Grandpa attacked me at work!
March 19, 2007 9:52 AM   Subscribe

My office manager/grandfather verbally and physically attacked me recently. Can my boss/father expect me to work in the same office with gramps? We have a sales meeting next week we both are to attend but I am refusing to go if gramps attends as well. Do I have the right to refuse to go to this important meeting or be around my grandfather in the office?

This is a very long story. Family biz and politics, very sticky. I believe his attack to be dementia related. He is 81 years old. He was initially fired and has since threatened to call our clients, vendors to do nothing more than wreak havoc. He claims he is not going down without a fight.

He and my father had a sit down and have agreed to let him "retire" gracefully. Now he is back in the office as if nothing has ever happened.

I have been on the road and working rather successfully from home and now my father is telling me I have to start working at the office again. I do not feel I should have to if grandpa is there. Any suggestions?

I do not want to quit my job. He will be out of the business soon, but what am I supposed to do in the meantime?
posted by 4Lnqvv to Human Relations (32 answers total)
You have the right not to be physically attacked in your workplace.

Why does your dad want you to come back to the office? Is he just testing your loyalty/how much he can push you around? Does he not recognize how serious granddad's attack was? Is he in denial about granddad's general condition?

It sounds to me like you should stand your ground -- tell dad that you'll continue to do good work for the company, but that you're an adult and won't be pushed into working in conditions that are unsafe.

Last question: suppose after all negotiation, your dad said "come back to the office and work with granddad here, or you're out of the company." What would you choose in that scenario?
posted by LobsterMitten at 10:16 AM on March 19, 2007

How soon is soon? Can you just wait him out?
posted by DU at 10:23 AM on March 19, 2007

Isn't this an episode of Arrested Development?

Seriously, IANAL, but... "rights" are a slippery concept here. Slippery in the context of work, slippery in the context of family, double slippery when both are involved.

Of course you have the right to refuse to attend a meeting -- it doesn't sound like your father is going to fire you -- the question is what consequences his presence or your absence would have on the business.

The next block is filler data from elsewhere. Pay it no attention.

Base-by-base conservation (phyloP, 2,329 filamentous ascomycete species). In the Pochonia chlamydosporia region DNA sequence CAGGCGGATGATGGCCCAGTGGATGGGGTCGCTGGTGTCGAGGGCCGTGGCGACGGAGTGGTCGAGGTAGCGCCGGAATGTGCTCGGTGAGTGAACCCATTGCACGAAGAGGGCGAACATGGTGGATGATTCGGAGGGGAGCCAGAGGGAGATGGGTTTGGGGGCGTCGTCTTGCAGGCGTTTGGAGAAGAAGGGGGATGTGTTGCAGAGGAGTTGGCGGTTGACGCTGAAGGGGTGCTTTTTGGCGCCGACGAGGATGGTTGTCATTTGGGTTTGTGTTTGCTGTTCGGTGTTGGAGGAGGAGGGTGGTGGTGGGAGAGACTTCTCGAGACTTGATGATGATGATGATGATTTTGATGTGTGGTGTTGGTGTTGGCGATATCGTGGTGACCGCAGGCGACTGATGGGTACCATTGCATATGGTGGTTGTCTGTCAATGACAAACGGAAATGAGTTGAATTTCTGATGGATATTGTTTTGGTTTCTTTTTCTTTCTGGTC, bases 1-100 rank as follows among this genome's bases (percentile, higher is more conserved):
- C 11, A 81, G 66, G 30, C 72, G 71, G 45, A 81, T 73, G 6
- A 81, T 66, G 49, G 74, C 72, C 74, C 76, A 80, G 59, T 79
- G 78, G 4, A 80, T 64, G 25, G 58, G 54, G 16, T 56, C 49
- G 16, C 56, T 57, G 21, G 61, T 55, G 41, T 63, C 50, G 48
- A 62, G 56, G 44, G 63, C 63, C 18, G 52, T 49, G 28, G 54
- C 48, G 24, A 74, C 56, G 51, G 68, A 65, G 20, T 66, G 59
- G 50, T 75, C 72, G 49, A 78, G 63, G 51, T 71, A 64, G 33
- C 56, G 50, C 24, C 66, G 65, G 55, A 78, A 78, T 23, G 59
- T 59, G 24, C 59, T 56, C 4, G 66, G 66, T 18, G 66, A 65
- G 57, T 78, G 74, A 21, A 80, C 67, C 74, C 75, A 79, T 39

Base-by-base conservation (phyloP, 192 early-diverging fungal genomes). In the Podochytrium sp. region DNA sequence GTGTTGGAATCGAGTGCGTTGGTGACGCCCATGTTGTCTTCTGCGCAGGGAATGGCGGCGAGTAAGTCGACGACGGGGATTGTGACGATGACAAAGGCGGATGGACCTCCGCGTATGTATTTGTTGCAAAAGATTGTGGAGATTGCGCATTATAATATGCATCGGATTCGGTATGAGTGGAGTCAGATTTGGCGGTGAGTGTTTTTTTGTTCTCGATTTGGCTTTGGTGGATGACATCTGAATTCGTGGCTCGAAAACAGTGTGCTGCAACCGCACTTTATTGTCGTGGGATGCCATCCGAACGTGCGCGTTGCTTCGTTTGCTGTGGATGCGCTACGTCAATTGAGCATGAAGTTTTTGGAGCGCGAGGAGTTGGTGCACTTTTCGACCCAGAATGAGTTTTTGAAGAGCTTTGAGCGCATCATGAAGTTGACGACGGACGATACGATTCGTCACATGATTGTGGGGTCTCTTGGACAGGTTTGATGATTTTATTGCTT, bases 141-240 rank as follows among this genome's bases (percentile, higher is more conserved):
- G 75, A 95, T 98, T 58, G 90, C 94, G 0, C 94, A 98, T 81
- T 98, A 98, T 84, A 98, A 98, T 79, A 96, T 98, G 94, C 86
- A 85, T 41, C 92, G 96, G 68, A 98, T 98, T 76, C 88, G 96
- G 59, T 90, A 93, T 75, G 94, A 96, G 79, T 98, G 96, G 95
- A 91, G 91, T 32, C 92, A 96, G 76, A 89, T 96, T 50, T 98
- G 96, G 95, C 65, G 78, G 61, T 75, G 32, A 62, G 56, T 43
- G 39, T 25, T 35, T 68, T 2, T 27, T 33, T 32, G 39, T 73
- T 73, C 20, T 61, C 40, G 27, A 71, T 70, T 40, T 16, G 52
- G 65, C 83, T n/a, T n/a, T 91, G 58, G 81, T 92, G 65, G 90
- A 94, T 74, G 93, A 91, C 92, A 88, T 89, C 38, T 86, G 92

For the good of all concerned and the business, I'd concentrate on working with your father to end your grandfather's involvement in the business as soon as possible - with his not attending this meeting as the first step.
posted by RandlePatrickMcMurphy at 10:24 AM on March 19, 2007

look, this is a ridiculous question on two levels.

first level is obvious, i can't imagine how polling askme is going to get you an answer that will suit your needs. who really knows why your grandfather acted that way.

which leads me to my second point, which is that i have extended family that work in a "family business" and boy, what a shit storm that's turned out to be. for your own sake, you're better off swallowing whatever pride you have, cater to him, but make sure you set limits in a way that doesn't allow you to have negative feelings about him, because after all, why should he dictate the relationship, why should he be allowed to make things difficult, and why should you develop any resentment towards him due to certain actions on his part which you attribute to dementia.

if he is threatening to take some kind of legal recourse, or if he owns a significant stake in the business and threatens to pull away, or "fuck everyone else over", well i feel for you. thats pretty fucked up coming from gramps.

anyway, the trick is to not perpetuate the problem. better you use this opportunity to consolidate your relationship with your father, and i think if you want, its time to kick your grandfather out.
posted by phaedon at 10:26 AM on March 19, 2007

do you have the right to refuse to go to this important meeting or be around your grandfather in the office? yes, for the last 140 years since slavery was banned in this country - if you're posting from saudi arabia, ymmv.

document the assault and battery with a police report.

get a restraining order against your assailant, so that he can be arrested if he approaches you again.

buy a canister of pepper spray. if someone physically attacks you at an important meeting, aim it at their eyes, gramps or no gramps. you should be loved, but if this is not possible, at least be feared.
posted by bruce at 10:28 AM on March 19, 2007 [1 favorite]